Matt Patsky and John Quealy have a lot on their mind when it comes to ESG, from the way asset managers are assessed to the broader trend for greenwashing.
And Trillium isn’t shouting from the sidelines. Joan Bavaria, the ‘founding mother’ of responsible investment, started the firm in the 1980s, and it is widely credited for catalysing the movement in the US.
In June, the $4bn manager officially entered the mainstream when it was acquired by Australian financial giant Perpetual.
Patsky, Trillium’s CEO, says it actively sought out a partnership to capitalise on its existing success: “I can’t tell you how many times people would approach us and tell us they were surprised we were so small given the impact we were having. That’s flattering, but it was also an indication that we didn’t have a robust marketing and sales distribution strategy.”
Trillium “kissed a lot of frogs” over the three years it took to find its ‘prince’.
“One player had great distribution and we’d gone through several weeks of due diligence. We were in their corporate offices and I got pulled aside for a one-on-one with their CEO as I was leaving. He said: ‘You’re doing a corporate engagement campaign with one of our 401k clients. You would understand if we asked you to back off?’, and I said that wouldn't work.”
Patsky got a call the next day from the CEO, who he says explained that “Trillium’s culture is too strong to integrate into ours”.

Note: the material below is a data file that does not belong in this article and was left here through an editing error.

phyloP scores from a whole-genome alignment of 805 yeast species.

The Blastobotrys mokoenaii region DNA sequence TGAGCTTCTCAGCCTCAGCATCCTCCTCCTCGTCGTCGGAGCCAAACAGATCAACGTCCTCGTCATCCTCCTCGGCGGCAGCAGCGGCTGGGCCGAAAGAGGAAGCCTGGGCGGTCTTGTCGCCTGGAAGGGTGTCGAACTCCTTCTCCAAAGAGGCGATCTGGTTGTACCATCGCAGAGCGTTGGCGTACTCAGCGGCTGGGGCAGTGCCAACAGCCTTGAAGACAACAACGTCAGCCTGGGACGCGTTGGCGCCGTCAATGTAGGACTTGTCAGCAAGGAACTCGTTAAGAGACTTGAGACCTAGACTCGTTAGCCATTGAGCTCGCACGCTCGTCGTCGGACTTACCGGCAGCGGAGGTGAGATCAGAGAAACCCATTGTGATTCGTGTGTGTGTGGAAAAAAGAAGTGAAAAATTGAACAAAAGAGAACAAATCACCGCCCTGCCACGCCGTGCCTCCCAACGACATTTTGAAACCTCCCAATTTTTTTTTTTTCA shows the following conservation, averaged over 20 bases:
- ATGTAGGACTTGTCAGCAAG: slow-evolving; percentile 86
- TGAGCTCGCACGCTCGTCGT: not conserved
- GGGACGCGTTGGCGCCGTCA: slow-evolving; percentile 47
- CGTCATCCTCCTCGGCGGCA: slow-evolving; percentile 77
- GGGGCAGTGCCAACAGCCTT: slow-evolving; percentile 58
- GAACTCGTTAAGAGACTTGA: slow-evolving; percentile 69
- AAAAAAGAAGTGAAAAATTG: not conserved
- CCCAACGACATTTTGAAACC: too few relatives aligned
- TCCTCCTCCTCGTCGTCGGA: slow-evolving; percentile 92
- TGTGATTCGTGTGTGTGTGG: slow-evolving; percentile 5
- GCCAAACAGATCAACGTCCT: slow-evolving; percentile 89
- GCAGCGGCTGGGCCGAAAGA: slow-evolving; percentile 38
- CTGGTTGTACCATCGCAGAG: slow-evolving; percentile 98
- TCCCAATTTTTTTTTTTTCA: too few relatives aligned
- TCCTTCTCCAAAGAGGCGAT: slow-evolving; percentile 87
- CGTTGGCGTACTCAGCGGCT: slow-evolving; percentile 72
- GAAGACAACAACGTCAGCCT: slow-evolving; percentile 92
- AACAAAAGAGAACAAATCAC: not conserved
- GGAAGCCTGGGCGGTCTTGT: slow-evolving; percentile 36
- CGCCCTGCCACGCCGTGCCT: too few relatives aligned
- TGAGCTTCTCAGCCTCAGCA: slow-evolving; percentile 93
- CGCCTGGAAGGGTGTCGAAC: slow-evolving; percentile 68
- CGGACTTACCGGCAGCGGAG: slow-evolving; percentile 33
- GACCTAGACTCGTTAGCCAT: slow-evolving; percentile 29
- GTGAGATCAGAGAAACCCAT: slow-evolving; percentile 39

Perpetual, says Patsky, takes a very different approach, allowing Trillium to remain a B Corp (it was one of the first finance firms in the US to take B Corp status), introducing a governance structure that guarantees its investment process will remain independent, and allowing it to continue its corporate engagement and shareholder advocacy efforts untouched.
Trillium has seen strong performance: its flagship ESG Global Equity Fund, for example, has outperformed its benchmark consistently over more than 20 years. The $579m fund has had an 8.56% average annual return for the past five years, outperforming 75% of 895 peer Morningstar funds in the World Large Stock category as of August 31, 2020.
“One player had great distribution and we’d gone through several weeks of due diligence. We were in their offices and I got pulled aside for a one-on-one with their CEO. He said: ‘You’re doing a corporate engagement campaign with one of our 401k clients. You would understand if we asked you to back off?’”
ESG’s strong performance has dominated headlines this year, bolstered by the oil slump and the increased interest in social issues brought about by Covid-19. It’s a different world from the one Patsky entered when he first started thinking about sustainability in the 1980s, while at Lehman Brothers. He says he was told by a manager at the time: “It's nice that you care about these issues but if you don't stop it will destroy your career”.
He moved on to roles at Adams Harkness and Winslow Management Company, where he developed products around healthy living and renewable energy. He was asked to consider the CEO role at Trillium in 2009, a year after Bavaria lost her battle with cancer.
Bavaria, a hugely influential figure in the history of SRI, was the Founder of US sustainability body Ceres. She also ensured Trillium was an early signatory to the UN-backed Principles for Responsible Investment (PRI), which she helped to develop.